The question is assuming a Fama-French model, how should we calculate the expected return of an asset? To do this according to arbitrage pricing theory requires the risk premiums of the 3 factors, but how is this calculated?

According to Investments by Bodie, Kane, Marcus, the model is

$$ r- r_f = \alpha+ \beta_M (r_M-r_f) + \beta_{HML} r_{HML} + + \beta_{SMB} r_{SMB} +\epsilon $$

They claim $\alpha=0$ for no arbitrage, and the expected return is

$$ E(r)- r_f = \beta_M (E(r_M)-r_f) + \beta_{HML} E(r_{HML}) + \beta_{SMB} E(r_{SMB}). $$ I don't see how this follows. APT says it should be $$ E(r)- r_f = \beta_M RP_M + \beta_{HML} RP_{HML} + \beta_{SMB} RP_{SMB} $$ where RP stands for the risk premium, they call $E(r_M)-r_f$ the market risk premium (I agree). But they call $E(r_{HML})$ the HML risk premium, similarly for SMB. I disagree with this. I think $RP_{HML}=E(r_{HML})-r_f$. This follows from using the "factor portfolio" form of the APT (which is also in the book). While HML doesn't really have a factor portfolio, I still fail to see how you can get the equation stated in the book.

The book justifies this by saying that HML and SMB are already risk premiums, but I don't see why this is true, nor even if it is, how it is relevant given the mathematical fact that this is a factor model to which APT should be applied.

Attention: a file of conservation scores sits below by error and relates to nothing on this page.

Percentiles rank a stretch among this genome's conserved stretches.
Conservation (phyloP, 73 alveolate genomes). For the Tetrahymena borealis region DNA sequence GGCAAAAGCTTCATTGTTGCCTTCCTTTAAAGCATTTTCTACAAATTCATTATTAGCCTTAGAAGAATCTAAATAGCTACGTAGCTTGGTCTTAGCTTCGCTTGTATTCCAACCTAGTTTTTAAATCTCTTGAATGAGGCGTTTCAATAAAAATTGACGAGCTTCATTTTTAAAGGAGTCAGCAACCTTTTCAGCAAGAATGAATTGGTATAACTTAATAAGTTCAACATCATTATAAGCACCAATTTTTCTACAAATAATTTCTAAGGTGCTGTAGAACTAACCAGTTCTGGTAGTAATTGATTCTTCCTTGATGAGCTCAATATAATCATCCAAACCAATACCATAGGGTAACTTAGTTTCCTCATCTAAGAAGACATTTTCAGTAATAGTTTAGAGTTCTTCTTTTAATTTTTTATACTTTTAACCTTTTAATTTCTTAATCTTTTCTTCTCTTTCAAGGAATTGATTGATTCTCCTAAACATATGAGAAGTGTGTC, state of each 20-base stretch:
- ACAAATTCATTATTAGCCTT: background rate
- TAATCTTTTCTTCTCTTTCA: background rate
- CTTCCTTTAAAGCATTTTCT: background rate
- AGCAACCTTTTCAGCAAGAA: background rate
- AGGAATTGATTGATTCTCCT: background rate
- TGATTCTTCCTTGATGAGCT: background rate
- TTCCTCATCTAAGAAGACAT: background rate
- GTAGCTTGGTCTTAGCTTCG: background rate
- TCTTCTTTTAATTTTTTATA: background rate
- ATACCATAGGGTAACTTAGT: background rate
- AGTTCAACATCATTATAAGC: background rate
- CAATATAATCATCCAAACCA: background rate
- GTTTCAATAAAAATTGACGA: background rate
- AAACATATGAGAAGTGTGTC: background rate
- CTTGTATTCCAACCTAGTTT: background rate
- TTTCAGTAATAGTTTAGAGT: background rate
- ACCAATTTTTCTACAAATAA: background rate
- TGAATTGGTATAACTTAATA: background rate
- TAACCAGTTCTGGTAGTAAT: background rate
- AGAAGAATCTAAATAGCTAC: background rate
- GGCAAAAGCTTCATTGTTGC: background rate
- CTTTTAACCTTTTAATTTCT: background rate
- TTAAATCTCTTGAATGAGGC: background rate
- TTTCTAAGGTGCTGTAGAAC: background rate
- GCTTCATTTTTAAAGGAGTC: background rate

Looking beyond the formulas, how is the risk premium for HML and SMB calculated using real data? If Bodie et al are to be believe, you would just take the sample of the HML factor that is given on the Fama-French website without needing to do any regressions.

Can anyone help?

  • $\begingroup$ @RichardHardy Corrected. $\endgroup$
    – user67149
    Apr 25, 2023 at 3:06

1 Answer 1


Your confusion comes from the fact that HML and SMB are long-short portfolios.

In particular HML is a portfolio that goes long high book to market stocks and shorts low book to market stocks.

Call the return on a portfolio of high book to market stocks (value): $r_H$. Call the return on a portfolio of low book to market stocks (growth): $r_L$.

The excess return on each portfolio is: $r_H - r_f$ and $r_L - r_f$.

Now go long value and short growth to get: $r_{HML} = r_H - r_f - (r_L - r_f)$. So as you can see the risk-free cancels out. So these are already excess returns.

  • $\begingroup$ Right! I agree. This raises 2 other questions. 1. It would seem based on this that it is possible to estimate the risk premiums as the mean of the SMB, HML factors. This post seems to disagree (quant.stackexchange.com/questions/37987/…), and isn't it the standard method to do a regression to get the risk premiums, which this seems to get around? 2. Mathematically, if you treat it as an arbitrary factor without knowing where it came from, you'd get $E[r_{HML}]-r_f$, rather $E[r_{HML}]$. $\endgroup$
    – user67149
    Apr 25, 2023 at 3:28
  • $\begingroup$ That's called the fama-macbeth procedure. See this post for more details: quant.stackexchange.com/questions/24343/… $\endgroup$
    – phdstudent
    Apr 25, 2023 at 14:05

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